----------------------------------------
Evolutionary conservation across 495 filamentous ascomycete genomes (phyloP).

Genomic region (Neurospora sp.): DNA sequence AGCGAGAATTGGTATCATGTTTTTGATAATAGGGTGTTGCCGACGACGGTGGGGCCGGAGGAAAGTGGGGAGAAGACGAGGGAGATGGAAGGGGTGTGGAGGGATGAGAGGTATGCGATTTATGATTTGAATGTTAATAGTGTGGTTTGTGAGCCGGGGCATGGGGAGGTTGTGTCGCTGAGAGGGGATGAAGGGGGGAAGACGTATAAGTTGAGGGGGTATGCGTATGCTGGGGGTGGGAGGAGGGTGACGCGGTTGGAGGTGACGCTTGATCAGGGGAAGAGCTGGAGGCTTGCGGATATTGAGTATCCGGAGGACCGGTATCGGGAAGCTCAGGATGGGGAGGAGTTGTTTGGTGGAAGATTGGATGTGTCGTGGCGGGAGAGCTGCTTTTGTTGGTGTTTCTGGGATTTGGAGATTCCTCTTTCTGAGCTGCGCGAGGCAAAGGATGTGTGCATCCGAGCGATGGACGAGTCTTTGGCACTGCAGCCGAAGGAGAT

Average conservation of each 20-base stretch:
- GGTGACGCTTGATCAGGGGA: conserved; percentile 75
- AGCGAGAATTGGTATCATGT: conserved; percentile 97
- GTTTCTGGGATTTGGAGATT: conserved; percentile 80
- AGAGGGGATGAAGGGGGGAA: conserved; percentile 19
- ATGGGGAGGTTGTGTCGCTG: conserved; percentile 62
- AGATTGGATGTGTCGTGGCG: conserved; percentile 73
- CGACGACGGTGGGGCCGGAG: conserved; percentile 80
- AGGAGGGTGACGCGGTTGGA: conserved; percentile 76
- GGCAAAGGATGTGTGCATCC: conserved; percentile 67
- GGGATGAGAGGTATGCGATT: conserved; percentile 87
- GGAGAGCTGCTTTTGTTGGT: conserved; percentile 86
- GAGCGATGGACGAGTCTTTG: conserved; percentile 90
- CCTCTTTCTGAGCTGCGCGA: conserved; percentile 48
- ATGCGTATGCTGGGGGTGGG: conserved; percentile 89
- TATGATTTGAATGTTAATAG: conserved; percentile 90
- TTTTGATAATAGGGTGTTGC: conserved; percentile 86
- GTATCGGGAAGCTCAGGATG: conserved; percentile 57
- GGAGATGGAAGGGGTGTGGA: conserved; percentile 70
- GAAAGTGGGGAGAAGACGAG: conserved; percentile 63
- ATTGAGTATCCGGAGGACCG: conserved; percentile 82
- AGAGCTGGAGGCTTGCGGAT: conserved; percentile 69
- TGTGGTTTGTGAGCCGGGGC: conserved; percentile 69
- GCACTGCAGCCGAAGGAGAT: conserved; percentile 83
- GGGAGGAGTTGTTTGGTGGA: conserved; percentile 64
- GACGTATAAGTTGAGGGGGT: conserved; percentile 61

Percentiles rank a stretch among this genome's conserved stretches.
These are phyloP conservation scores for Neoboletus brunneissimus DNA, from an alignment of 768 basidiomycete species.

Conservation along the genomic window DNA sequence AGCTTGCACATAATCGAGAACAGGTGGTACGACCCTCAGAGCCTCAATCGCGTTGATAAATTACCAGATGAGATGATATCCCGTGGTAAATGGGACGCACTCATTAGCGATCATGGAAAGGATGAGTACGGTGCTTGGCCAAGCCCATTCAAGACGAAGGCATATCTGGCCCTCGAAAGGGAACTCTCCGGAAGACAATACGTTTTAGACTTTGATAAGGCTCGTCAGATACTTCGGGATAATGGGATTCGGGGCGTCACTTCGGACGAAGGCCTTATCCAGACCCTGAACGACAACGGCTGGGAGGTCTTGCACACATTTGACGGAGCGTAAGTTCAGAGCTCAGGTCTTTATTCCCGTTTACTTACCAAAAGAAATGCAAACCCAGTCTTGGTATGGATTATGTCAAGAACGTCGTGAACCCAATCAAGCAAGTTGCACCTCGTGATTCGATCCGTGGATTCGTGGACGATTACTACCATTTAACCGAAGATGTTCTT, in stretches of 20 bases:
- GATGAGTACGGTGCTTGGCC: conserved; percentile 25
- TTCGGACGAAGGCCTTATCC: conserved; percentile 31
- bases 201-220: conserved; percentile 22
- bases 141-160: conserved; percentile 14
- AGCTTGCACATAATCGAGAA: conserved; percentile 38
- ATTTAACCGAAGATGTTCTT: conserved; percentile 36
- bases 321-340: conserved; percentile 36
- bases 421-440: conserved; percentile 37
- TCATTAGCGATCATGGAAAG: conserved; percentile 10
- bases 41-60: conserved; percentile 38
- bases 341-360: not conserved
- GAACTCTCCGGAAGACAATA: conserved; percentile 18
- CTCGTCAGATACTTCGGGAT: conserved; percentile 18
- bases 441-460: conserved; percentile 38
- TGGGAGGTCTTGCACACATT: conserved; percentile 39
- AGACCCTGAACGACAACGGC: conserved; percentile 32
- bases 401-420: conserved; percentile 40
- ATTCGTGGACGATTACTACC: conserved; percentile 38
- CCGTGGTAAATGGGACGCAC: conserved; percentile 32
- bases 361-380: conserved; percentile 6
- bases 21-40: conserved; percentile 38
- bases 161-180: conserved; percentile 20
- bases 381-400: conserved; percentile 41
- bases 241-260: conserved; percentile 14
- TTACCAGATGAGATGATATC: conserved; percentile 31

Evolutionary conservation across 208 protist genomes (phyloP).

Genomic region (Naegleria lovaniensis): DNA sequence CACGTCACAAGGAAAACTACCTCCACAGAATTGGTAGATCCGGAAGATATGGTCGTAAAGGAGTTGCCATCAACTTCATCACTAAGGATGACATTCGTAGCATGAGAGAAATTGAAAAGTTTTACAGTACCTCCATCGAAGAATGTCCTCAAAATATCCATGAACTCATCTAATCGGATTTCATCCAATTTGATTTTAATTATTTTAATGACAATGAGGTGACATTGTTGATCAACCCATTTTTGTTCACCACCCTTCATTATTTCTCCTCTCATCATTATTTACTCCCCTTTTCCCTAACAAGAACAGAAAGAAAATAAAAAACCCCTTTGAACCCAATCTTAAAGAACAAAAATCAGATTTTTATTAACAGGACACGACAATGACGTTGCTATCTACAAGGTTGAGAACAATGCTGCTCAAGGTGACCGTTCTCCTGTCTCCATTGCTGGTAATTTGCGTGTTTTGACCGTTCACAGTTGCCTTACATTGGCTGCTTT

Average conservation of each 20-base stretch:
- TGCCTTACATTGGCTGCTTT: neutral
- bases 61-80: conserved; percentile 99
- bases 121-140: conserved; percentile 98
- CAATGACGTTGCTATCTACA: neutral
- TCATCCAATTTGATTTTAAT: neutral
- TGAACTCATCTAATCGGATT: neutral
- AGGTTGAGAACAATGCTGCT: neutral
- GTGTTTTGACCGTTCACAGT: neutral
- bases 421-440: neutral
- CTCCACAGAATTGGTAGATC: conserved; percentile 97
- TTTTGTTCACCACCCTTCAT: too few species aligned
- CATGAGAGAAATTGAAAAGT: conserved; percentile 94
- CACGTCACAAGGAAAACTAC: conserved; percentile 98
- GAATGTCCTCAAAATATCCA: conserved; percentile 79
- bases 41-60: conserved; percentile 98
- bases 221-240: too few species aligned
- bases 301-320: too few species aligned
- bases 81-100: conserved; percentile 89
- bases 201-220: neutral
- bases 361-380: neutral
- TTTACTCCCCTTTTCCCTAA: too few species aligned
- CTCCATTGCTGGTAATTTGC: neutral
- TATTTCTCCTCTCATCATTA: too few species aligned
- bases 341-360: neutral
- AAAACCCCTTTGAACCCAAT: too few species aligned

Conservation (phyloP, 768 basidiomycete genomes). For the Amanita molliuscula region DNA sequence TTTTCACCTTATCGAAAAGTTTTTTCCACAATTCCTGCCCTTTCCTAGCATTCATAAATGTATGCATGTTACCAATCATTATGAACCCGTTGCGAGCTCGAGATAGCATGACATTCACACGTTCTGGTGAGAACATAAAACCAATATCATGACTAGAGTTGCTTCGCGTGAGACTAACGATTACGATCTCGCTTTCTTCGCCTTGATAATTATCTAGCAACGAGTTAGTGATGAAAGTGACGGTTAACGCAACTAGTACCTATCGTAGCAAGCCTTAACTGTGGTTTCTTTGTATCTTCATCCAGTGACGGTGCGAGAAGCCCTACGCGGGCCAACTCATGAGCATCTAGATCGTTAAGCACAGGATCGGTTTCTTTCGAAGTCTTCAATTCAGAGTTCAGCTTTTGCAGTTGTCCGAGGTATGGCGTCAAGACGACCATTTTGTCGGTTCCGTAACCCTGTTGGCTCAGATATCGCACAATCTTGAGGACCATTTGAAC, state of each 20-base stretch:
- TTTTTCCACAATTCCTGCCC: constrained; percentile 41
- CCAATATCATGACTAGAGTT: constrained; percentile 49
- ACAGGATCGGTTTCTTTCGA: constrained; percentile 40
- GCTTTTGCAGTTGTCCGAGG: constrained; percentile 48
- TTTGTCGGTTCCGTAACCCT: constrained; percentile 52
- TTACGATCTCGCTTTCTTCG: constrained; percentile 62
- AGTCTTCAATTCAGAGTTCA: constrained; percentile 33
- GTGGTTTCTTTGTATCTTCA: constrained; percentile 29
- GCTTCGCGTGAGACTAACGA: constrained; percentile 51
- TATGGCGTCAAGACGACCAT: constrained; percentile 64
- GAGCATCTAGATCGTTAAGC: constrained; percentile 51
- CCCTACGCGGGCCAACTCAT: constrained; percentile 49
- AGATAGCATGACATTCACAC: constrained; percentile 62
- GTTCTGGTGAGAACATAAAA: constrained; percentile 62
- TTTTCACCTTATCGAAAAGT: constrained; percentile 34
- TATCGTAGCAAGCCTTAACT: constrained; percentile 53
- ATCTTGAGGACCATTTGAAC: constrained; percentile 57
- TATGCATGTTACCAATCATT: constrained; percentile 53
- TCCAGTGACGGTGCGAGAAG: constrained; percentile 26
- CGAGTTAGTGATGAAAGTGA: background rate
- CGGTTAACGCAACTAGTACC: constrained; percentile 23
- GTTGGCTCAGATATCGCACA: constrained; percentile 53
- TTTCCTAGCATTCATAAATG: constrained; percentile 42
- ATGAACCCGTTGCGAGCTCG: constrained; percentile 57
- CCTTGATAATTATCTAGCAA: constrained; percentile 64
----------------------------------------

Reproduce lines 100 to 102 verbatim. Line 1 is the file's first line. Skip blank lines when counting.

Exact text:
- TTTTCACCTTATCGAAAAGT: constrained; percentile 34
- TATCGTAGCAAGCCTTAACT: constrained; percentile 53
- ATCTTGAGGACCATTTGAAC: constrained; percentile 57